Sipunculan Larvae and "Cosmopolitan" Species

*Department of Marine Biology, Texas A&M University at Galveston, P.O. Box 1675, Galveston, TX 77553, USA
Integrative and Comparative Biology (Impact Factor: 2.93). 05/2012; 52(4):497-510. DOI: 10.1093/icb/ics082
Source: PubMed
Sipuncula is a relatively small taxon with roughly 150 recognized species. Many species are geographically widespread or "cosmopolitan." The pelagosphera larvae of some species are estimated to spend several months in the plankton. However, recent molecular evidence suggests that many of the "cosmopolitan" species actually represent species-complexes, some not even monophyletic. Herein, we present data on three sipunculan species with different developmental modes that occur both in the Sea of Japan and in the Northeast Pacific. The development of the three species-Phascolosoma agassizii, Thysanocardia nigra, and Themiste pyroides-is exceptionally well studied in both regions of the Pacific. Significant differences have been observed between the two regions with respect to egg size, developmental mode, and developmental timing. In general, eggs are larger and development slower in the Northeast Pacific when compared with the Sea of Japan. These differences have been explained as a result of phenotypic plasticity exhibited under different environmental conditions, in particular temperature, but we show that the populations of all three species are also remarkably distinct genetically and that gene flow between the two regions is extremely unlikely. In Thysanocardia nigra, we even found two very distinct genetic lineages within the same location in the Northeast Pacific. The amount of genetic divergence between populations from the Sea of Japan and those from the Northeast Pacific is not correlated with developmental mode. Themiste pyroides, the species with the most abbreviated development, actually has the least degree of genetic divergence between the regions. Analyses of molecular variance show that the majority of the observed variation in all three species is between the regions. We conclude that all three "cosmopolitan" species actually represent complexes of cryptic or pseudo-cryptic species. These examples demonstrate that a solid taxonomic framework based on molecular and morphological evidence is a prerequisite for evaluating relationships between dispersal capabilities, species' ranges, and the connectivity of populations.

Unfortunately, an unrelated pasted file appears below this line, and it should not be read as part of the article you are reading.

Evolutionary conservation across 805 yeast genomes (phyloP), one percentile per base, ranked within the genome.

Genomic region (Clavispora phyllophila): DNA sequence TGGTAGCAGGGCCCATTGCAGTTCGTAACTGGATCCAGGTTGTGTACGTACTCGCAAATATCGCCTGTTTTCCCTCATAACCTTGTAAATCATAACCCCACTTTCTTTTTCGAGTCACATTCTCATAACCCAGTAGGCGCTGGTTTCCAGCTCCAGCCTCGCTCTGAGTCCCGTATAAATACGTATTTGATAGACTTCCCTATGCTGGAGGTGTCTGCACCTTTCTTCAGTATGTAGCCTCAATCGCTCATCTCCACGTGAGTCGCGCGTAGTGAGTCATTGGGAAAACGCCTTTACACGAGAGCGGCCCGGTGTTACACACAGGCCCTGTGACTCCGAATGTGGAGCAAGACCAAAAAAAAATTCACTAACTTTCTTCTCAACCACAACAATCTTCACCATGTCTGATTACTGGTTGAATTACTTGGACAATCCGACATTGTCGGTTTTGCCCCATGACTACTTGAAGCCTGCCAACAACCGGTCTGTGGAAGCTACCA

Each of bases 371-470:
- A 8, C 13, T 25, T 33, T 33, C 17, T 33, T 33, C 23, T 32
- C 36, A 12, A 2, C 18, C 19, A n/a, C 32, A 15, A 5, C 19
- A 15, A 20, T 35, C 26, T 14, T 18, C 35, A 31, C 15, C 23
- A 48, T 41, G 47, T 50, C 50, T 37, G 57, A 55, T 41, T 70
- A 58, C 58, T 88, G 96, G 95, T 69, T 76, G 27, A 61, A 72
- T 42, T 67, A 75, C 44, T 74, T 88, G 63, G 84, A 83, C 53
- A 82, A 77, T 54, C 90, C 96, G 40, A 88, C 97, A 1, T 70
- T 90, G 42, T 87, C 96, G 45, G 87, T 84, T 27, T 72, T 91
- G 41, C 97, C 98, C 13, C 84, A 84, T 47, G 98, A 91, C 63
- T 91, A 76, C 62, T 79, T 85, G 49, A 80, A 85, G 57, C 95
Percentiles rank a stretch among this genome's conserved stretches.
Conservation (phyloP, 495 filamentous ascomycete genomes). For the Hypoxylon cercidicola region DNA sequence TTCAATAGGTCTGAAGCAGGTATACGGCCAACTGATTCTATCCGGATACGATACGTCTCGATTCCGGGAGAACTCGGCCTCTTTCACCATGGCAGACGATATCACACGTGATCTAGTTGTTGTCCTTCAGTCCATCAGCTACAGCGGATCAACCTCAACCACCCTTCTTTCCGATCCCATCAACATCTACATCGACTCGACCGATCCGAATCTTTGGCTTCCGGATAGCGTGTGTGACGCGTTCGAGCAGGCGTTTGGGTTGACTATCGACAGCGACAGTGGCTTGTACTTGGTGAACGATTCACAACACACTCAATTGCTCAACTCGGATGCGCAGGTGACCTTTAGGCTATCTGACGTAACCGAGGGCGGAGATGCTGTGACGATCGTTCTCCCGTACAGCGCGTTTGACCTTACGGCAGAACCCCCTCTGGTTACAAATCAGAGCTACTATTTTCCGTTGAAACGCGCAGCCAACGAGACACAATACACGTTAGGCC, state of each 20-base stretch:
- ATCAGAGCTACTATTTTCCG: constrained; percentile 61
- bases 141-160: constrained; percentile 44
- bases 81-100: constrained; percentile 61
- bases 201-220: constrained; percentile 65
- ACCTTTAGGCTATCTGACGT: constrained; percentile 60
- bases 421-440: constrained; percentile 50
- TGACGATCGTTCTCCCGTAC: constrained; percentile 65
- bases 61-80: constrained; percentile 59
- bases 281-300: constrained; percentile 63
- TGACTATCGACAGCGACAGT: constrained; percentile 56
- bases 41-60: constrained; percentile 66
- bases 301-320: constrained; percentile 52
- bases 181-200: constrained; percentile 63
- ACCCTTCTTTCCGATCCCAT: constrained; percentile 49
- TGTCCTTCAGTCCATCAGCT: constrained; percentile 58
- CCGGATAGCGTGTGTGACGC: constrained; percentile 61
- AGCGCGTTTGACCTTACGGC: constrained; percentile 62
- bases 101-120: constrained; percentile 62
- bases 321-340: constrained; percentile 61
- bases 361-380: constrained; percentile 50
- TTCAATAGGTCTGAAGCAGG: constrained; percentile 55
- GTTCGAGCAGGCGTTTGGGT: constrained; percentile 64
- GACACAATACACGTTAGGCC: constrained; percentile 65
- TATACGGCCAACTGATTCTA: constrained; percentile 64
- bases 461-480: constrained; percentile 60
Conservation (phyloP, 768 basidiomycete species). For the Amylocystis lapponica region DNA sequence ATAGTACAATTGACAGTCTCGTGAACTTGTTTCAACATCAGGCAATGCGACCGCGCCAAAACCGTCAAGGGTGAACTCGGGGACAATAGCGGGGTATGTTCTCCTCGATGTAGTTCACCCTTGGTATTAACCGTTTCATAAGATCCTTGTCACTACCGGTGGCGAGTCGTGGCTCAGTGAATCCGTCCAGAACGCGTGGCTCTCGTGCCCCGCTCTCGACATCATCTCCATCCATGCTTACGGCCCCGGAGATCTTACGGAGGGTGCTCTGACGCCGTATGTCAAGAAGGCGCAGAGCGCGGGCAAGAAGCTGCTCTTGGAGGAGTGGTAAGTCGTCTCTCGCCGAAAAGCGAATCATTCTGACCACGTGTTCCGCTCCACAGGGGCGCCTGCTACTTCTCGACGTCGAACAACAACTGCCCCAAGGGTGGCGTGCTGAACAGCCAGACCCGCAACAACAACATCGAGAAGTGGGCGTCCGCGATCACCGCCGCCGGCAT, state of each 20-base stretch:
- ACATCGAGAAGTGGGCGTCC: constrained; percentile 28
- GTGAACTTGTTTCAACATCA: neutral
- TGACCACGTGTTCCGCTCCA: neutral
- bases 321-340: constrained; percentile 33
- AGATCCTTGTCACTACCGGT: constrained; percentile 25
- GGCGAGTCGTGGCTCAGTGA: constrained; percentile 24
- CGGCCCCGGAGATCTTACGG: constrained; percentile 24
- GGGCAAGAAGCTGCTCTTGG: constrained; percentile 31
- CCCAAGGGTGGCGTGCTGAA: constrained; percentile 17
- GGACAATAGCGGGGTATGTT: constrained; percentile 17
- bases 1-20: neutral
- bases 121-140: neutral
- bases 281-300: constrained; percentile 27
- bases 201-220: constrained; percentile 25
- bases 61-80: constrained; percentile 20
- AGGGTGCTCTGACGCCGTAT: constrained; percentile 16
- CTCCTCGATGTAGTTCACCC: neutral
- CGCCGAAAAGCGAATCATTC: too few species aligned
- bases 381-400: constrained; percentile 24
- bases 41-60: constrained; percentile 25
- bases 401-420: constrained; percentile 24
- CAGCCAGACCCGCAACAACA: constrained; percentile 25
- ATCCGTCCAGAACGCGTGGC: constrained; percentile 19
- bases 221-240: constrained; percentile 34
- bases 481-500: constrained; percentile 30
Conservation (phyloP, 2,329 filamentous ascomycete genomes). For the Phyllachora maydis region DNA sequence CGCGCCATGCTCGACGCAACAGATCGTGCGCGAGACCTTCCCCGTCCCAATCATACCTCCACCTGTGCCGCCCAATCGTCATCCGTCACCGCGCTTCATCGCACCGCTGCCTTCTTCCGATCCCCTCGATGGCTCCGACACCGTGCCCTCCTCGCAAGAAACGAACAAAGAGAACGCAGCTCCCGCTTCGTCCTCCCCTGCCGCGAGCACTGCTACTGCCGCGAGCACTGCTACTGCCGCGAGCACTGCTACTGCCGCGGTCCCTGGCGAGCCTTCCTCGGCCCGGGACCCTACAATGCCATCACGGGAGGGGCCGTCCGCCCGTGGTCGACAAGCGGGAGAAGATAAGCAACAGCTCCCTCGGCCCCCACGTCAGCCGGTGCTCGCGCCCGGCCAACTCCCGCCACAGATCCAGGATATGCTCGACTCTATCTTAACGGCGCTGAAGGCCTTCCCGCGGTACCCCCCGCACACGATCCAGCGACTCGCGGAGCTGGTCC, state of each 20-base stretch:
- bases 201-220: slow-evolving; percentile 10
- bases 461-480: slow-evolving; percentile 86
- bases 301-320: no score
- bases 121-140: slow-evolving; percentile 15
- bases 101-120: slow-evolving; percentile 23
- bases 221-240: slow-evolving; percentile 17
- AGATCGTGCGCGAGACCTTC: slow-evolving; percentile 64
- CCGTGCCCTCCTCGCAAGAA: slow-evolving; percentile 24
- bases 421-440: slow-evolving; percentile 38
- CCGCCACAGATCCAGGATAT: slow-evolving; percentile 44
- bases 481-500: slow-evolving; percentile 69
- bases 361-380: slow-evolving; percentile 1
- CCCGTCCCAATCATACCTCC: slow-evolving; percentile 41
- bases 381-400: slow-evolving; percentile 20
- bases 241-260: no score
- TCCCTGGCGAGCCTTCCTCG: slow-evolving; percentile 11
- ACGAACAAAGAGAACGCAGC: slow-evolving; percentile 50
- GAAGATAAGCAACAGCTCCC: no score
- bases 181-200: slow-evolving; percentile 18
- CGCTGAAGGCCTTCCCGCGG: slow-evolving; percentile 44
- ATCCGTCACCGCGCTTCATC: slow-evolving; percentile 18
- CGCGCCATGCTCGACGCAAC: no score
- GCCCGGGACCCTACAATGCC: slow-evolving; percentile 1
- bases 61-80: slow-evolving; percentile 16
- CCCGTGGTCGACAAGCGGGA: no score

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    • "Finally, a few more sipunculans collected during the scientific cruise DEPRO 96 on board the R/V Phascolosoma (Phascolosoma) perlucens Baird, 1868 16 Phascolosoma (Phascolosoma) scolops (Selenka et al., 1883) 10 16 Phascolosoma (Phascolosoma) stephensoni (Stephen, 1942) required. In recent years, several sipunculan species were identified as complexes of cryptic species ( Giribet 2010, 2014; Schulze et al. 2012 ), although no taxonomic revisions of the respective genera have been followed. Consequently, the species identifications were mainly based on the works by Cutler (1994) and Papadopoulou et al. (1999), but it is possible that some of the common species represent currently unrecognized or cryptic species. "
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    • "Maculaura aquilonia was a single species according to 16S data, but was split into two ited to adult morphology, this information typically is not sufficient to differentiate between closely related or cryptic species (e.g. Manchenko and Kulikova, 1996; Hebert et al., 2004; Strand and Sundberg, 2005; Lavoué et al., 2010; Schulze et al., 2012). This, indeed, is the case for the " Micrura alaskensis " species complex. "
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    • "They are also emerging as important non-model organisms for evolutionary and developmental biology, or evo-devo (Schulze and Rice, 2009b; Wanninger et al., 2005, 2009; Wanninger, 2008; Boyle and Seaver, 2010; Boyle and Rice, 2014). Fourth, due to an extended larval phase described for several species within multiple families (Scheltema and Hall, 1965, 1975; Rice, 1976, 1981; Scheltema and Rice, 1990), sipunculans constitute an interesting group for studying dispersal within and between widely separated oceanic regions, which is a topic addressed in several recent studies of cosmopolitanism in the marine realm (Staton and Rice, 1999; Kawauchi and Giribet, 2010; Kawauchi and Giribet, 2013; Schulze et al., 2012; Young et al., 2012; Lemer and Planes, 2014). These and similar studies rely upon robust phylogenetic hypotheses, from species to family-level relationships, to provide a stable evolutionary framework for critical re-interpretation of previous research, and to guide future investigations. "
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